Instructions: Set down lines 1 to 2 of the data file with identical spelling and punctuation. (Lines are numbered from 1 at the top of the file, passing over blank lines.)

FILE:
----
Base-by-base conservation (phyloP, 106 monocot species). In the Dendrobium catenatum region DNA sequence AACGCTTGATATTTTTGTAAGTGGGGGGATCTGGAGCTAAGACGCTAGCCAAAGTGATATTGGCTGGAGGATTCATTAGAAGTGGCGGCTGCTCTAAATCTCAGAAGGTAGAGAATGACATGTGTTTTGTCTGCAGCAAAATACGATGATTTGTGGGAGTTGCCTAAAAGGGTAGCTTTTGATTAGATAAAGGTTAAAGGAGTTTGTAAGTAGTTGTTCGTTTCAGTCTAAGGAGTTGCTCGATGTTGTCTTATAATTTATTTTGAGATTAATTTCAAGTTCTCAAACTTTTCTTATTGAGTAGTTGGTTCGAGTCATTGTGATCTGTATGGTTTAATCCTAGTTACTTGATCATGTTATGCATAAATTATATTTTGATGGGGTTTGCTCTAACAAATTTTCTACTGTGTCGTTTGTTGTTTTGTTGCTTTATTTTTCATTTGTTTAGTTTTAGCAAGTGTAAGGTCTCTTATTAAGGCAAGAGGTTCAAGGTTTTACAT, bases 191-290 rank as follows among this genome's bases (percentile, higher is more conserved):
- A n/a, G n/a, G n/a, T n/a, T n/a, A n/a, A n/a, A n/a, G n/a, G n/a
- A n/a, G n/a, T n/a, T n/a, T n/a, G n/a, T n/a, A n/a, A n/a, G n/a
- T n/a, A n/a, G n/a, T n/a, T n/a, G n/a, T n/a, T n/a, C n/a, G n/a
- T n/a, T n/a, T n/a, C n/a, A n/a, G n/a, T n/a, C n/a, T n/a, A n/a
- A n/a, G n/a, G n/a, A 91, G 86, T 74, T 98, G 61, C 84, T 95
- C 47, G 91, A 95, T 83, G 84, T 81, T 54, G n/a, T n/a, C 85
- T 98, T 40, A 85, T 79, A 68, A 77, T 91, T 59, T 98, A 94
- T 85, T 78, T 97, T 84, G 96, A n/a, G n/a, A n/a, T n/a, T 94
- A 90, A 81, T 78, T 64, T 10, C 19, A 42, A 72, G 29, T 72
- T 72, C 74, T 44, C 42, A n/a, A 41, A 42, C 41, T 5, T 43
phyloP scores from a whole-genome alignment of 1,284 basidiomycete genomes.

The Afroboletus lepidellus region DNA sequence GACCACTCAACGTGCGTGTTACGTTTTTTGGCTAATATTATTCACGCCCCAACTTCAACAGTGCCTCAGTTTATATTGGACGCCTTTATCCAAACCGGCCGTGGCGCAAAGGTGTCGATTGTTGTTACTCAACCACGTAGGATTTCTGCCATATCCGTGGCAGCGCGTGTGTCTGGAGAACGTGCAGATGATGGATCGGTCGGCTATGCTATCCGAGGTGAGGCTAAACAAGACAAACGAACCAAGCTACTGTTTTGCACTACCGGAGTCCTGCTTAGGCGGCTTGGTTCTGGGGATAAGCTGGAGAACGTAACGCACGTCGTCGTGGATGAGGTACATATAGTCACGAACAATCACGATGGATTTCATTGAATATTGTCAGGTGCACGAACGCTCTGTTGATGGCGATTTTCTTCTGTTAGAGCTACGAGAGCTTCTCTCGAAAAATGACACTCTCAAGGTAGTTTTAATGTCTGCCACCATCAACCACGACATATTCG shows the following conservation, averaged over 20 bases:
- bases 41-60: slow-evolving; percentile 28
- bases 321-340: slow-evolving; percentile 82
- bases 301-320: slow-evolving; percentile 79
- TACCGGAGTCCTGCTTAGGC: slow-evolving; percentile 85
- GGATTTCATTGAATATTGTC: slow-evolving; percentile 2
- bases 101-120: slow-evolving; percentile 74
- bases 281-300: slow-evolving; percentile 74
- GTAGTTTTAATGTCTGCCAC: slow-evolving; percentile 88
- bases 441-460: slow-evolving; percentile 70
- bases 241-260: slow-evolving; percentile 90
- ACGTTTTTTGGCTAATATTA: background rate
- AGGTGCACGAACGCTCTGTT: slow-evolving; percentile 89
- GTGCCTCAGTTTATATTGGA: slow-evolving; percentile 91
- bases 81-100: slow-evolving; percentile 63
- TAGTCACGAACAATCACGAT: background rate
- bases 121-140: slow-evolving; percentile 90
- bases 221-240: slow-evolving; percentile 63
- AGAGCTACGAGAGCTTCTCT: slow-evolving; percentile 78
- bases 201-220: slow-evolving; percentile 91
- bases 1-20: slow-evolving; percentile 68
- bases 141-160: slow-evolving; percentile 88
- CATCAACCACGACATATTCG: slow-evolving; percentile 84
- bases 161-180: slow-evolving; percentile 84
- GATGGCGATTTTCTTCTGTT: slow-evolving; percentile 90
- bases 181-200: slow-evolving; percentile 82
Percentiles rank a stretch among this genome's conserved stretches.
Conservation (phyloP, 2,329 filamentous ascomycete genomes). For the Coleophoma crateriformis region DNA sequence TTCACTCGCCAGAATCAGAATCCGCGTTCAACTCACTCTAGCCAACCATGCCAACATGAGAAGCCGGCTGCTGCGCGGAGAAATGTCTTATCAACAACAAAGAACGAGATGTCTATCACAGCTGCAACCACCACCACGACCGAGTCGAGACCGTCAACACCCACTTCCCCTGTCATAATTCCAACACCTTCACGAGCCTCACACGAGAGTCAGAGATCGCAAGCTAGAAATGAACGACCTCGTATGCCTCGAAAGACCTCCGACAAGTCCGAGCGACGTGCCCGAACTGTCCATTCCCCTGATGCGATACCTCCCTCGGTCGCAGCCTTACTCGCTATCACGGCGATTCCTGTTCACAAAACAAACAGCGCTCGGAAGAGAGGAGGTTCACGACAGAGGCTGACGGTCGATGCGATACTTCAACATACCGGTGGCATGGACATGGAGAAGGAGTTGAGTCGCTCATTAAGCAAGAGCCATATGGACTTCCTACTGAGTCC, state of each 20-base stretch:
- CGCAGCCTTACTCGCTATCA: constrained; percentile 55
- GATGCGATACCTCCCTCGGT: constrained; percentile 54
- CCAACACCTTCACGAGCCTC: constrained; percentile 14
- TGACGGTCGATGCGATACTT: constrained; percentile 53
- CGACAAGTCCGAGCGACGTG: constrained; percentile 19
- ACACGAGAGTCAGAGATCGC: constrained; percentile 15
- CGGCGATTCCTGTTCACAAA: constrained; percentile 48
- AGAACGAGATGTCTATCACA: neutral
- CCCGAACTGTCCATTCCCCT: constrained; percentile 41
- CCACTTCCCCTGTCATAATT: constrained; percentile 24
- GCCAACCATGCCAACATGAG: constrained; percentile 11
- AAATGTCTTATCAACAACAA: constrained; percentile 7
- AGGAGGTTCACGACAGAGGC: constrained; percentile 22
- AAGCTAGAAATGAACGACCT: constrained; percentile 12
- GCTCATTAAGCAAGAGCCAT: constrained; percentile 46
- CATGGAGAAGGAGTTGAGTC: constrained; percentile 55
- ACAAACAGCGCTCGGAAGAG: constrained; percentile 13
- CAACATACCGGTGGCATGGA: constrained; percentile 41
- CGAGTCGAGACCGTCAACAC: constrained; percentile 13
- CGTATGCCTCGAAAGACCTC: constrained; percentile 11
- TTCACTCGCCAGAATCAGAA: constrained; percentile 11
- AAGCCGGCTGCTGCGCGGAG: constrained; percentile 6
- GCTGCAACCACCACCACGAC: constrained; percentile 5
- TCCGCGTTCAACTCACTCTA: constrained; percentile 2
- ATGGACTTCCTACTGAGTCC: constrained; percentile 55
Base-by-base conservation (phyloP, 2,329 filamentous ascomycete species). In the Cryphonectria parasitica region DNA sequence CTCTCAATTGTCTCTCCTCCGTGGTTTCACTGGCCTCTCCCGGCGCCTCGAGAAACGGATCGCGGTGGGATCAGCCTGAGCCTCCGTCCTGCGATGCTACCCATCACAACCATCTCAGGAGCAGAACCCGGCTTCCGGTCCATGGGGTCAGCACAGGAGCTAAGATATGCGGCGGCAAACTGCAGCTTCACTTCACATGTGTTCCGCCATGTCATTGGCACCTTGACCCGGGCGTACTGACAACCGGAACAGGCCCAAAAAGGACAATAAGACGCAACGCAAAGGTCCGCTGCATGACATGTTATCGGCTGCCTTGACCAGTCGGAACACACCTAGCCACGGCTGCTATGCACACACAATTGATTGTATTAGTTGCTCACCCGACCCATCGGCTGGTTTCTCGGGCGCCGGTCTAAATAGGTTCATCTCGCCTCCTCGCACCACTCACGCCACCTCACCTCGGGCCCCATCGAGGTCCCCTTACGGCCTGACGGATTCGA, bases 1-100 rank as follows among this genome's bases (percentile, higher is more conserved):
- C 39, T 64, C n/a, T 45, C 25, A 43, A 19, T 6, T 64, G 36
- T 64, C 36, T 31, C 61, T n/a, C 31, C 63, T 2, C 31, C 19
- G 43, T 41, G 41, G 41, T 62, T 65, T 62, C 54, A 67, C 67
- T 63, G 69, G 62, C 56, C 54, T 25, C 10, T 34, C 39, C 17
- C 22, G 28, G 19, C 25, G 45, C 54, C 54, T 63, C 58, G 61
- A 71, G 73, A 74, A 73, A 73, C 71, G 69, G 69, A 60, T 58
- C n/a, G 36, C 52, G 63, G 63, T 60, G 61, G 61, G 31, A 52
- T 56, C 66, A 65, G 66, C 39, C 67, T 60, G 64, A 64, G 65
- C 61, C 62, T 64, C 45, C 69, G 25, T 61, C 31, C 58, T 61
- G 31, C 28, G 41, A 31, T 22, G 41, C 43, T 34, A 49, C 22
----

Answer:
Base-by-base conservation (phyloP, 106 monocot species). In the Dendrobium catenatum region DNA sequence AACGCTTGATATTTTTGTAAGTGGGGGGATCTGGAGCTAAGACGCTAGCCAAAGTGATATTGGCTGGAGGATTCATTAGAAGTGGCGGCTGCTCTAAATCTCAGAAGGTAGAGAATGACATGTGTTTTGTCTGCAGCAAAATACGATGATTTGTGGGAGTTGCCTAAAAGGGTAGCTTTTGATTAGATAAAGGTTAAAGGAGTTTGTAAGTAGTTGTTCGTTTCAGTCTAAGGAGTTGCTCGATGTTGTCTTATAATTTATTTTGAGATTAATTTCAAGTTCTCAAACTTTTCTTATTGAGTAGTTGGTTCGAGTCATTGTGATCTGTATGGTTTAATCCTAGTTACTTGATCATGTTATGCATAAATTATATTTTGATGGGGTTTGCTCTAACAAATTTTCTACTGTGTCGTTTGTTGTTTTGTTGCTTTATTTTTCATTTGTTTAGTTTTAGCAAGTGTAAGGTCTCTTATTAAGGCAAGAGGTTCAAGGTTTTACAT, bases 191-290 rank as follows among this genome's bases (percentile, higher is more conserved):
- A n/a, G n/a, G n/a, T n/a, T n/a, A n/a, A n/a, A n/a, G n/a, G n/a